Really, I don't usually go WTF when the Lindens do something like this but... What the **bleep**?

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I anticipate next weeks blog...

"In order to reduce lag and streamline processes, we have taken steps to reduce simulator script load.  We've done this by removing the scripting wiki and any other documentation on the basis that if nobody knows how to script, no scripts will be written and the less scripts there are the less lag there will be, the more enjoyable your world will be."

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Brenda Archer wrote:

It's impossible to have an online business that is also a community and not have some grumpy customers.  Often, with good reason.  
There's no good way to get out of working with your user community, that is if you want to still have one...

(Emphasis mine)  I'm not sure they do. 


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I've been in three meetings with various Lindens today. The 1 PM meeting with Oz and Alexa Linden is the only one where much of anything about the change came from Lindens.

Oskar knew something about it, but was surprised when the meeting's JIRA Helper failed.

The other Lindens were scratching their heads and wondering as much as we are. I suspect there is a management group dealing with the web, market place, adult content, JIRA, and whatever that are on the HIDE form RESIDENTS TEAM. They don't deal with us and don't answer to us... if they supply upper management good numbers and reasonable sounding plans, they are golden.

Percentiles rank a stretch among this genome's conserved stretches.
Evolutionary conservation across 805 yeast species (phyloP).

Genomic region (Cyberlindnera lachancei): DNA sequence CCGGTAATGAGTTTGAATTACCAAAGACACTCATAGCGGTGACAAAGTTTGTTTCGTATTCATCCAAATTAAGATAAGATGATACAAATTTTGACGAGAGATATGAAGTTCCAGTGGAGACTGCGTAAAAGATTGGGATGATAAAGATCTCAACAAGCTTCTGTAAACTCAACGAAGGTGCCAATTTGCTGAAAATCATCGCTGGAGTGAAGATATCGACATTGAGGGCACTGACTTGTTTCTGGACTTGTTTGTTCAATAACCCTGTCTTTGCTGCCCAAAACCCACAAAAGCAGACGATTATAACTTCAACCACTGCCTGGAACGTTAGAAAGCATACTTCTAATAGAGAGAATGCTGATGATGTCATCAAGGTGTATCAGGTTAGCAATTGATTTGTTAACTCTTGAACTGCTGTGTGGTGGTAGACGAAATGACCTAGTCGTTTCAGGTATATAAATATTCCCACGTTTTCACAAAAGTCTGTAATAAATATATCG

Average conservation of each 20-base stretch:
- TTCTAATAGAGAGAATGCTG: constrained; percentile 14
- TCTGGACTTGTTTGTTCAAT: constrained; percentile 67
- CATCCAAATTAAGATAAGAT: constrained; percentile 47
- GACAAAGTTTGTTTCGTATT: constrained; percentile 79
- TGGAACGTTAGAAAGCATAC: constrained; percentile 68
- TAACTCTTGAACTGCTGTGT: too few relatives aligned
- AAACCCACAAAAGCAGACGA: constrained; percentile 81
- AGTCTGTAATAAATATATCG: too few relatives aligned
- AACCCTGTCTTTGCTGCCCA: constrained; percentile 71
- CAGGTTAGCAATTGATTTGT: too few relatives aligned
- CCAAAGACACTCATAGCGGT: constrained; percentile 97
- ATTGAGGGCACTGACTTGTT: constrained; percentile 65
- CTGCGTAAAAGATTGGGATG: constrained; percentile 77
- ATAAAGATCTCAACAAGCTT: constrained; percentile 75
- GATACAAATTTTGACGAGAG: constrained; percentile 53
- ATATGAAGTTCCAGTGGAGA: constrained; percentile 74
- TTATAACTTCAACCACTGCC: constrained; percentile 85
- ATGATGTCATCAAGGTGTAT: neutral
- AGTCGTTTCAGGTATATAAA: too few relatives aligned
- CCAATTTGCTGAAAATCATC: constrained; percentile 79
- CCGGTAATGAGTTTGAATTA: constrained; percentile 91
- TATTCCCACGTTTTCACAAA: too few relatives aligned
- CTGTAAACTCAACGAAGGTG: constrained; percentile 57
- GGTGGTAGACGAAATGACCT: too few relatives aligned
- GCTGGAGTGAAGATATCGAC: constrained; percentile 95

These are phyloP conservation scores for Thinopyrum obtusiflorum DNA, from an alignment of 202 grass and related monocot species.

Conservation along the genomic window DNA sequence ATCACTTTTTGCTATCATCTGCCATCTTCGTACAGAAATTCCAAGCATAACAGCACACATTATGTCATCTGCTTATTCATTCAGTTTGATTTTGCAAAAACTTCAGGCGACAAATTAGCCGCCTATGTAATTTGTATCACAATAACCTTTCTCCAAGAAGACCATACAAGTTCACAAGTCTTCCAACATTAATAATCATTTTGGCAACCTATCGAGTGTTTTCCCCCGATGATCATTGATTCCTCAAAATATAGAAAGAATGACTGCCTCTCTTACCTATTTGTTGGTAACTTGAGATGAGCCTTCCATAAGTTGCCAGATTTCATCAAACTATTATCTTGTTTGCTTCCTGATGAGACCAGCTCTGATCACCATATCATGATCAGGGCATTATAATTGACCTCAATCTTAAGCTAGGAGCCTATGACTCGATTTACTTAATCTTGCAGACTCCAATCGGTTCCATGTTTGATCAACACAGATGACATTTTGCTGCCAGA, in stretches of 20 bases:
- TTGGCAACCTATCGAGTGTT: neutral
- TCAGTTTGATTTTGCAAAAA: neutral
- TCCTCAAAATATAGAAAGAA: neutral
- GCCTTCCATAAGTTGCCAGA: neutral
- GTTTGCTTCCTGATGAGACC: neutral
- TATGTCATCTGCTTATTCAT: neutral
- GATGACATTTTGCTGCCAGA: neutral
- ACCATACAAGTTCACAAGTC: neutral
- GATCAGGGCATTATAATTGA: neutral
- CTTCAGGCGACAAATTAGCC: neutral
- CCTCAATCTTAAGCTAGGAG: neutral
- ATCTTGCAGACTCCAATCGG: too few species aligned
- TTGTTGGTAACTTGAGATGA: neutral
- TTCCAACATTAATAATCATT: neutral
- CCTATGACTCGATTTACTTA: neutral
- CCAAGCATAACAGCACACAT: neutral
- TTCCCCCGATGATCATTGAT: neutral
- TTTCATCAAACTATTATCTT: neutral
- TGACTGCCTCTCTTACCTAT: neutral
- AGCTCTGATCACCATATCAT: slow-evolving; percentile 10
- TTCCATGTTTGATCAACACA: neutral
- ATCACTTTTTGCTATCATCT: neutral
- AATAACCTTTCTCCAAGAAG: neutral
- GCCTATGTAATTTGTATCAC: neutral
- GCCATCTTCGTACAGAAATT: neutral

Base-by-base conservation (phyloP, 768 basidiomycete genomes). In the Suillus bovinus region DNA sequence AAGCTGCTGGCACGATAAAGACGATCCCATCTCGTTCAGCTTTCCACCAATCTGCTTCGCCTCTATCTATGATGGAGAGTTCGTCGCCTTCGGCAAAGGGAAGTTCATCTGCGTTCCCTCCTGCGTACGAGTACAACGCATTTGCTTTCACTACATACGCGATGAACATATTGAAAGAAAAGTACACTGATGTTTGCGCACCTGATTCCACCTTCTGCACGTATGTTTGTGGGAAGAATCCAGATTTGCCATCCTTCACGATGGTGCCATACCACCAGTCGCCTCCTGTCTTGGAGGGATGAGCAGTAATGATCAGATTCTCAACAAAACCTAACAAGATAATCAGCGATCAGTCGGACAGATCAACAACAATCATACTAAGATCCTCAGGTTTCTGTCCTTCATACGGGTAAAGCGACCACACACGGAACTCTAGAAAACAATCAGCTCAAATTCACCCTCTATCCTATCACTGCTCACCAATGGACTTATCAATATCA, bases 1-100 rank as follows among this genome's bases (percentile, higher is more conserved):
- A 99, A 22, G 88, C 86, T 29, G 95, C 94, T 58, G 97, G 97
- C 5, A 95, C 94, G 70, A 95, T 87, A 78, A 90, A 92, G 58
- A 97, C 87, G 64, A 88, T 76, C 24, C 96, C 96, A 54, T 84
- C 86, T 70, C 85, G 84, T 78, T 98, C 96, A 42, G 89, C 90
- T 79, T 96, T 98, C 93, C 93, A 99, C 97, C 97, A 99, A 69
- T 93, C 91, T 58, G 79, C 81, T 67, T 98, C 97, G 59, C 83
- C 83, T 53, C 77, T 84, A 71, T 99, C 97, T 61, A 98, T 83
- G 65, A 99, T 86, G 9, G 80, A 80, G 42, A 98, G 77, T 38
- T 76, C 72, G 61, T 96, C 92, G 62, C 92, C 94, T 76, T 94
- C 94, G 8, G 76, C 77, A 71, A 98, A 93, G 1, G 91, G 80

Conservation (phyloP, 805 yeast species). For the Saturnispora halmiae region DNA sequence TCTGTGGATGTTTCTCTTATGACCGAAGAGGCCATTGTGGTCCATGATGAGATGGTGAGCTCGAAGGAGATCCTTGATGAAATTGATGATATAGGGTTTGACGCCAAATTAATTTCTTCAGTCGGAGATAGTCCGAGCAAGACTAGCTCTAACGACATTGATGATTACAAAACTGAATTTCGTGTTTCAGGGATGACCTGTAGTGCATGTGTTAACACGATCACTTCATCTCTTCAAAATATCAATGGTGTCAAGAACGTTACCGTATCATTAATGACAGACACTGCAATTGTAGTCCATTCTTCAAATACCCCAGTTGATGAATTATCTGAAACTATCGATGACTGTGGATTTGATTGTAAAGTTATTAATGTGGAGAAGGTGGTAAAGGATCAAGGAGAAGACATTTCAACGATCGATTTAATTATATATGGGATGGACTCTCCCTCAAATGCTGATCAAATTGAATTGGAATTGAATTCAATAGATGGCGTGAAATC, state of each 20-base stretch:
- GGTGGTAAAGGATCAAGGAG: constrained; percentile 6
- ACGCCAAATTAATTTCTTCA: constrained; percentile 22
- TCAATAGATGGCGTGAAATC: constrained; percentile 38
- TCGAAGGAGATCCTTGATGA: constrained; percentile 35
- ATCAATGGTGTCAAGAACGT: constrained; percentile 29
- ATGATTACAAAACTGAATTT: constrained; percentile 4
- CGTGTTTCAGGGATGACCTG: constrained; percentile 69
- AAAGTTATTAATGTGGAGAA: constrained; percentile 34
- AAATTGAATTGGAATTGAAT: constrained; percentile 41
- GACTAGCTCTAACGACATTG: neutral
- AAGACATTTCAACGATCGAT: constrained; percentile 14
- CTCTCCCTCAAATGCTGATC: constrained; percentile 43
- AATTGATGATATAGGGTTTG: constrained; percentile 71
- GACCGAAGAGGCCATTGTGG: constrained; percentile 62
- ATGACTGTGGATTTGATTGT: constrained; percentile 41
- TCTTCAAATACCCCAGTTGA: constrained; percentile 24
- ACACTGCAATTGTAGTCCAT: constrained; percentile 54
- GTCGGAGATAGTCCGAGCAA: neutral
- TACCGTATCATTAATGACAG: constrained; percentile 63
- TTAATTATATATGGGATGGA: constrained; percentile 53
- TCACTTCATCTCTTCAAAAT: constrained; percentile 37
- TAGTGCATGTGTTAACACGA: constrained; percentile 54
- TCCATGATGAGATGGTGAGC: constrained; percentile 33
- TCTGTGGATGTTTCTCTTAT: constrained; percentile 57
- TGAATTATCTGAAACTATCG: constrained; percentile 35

There is little real information in this thread. So, check out my article on the problem. Oh CRAP! JIRA Change.

I am already trying out the new process and I'm not happy. I filed BUG-9, which you can't see. It is about a problem in the Beta and Dev viewers. Maestro responded to it within hour. He couldn't repro the problem and decided it must be the door script I am using... well there is no easy way to reply to his comment. In general, the problem happens with every door I've seen. But, getting that information back to him is a problem.

While I mentioned that Firestorm has seen this problem too, that was ignored... so this new JIRA process is not going to be a fun process.

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Gathering new bugreports in a central category could be a good idea for less experienced users.
Making all new jiras invisible to the public (or even closing comments) is ... simply insane (thanks for the words, Qie).

What does a company do when it has trouble communicating with its customers?
Well, apparently the cheapest way to address the problem is to stop communicating.
It's clear that this decision was made by people who are clueless, helpless.


I guess this is a good time to remember STORM-560, to show how painful a Jira can be to the Lab.
What happened here?  Throughout the early testing stage people complained. The answer was: "It works as designed."
In public beta people complained. The response was gibberish.
Of course people kept complaining after the release. "This jira is a drama bomb!"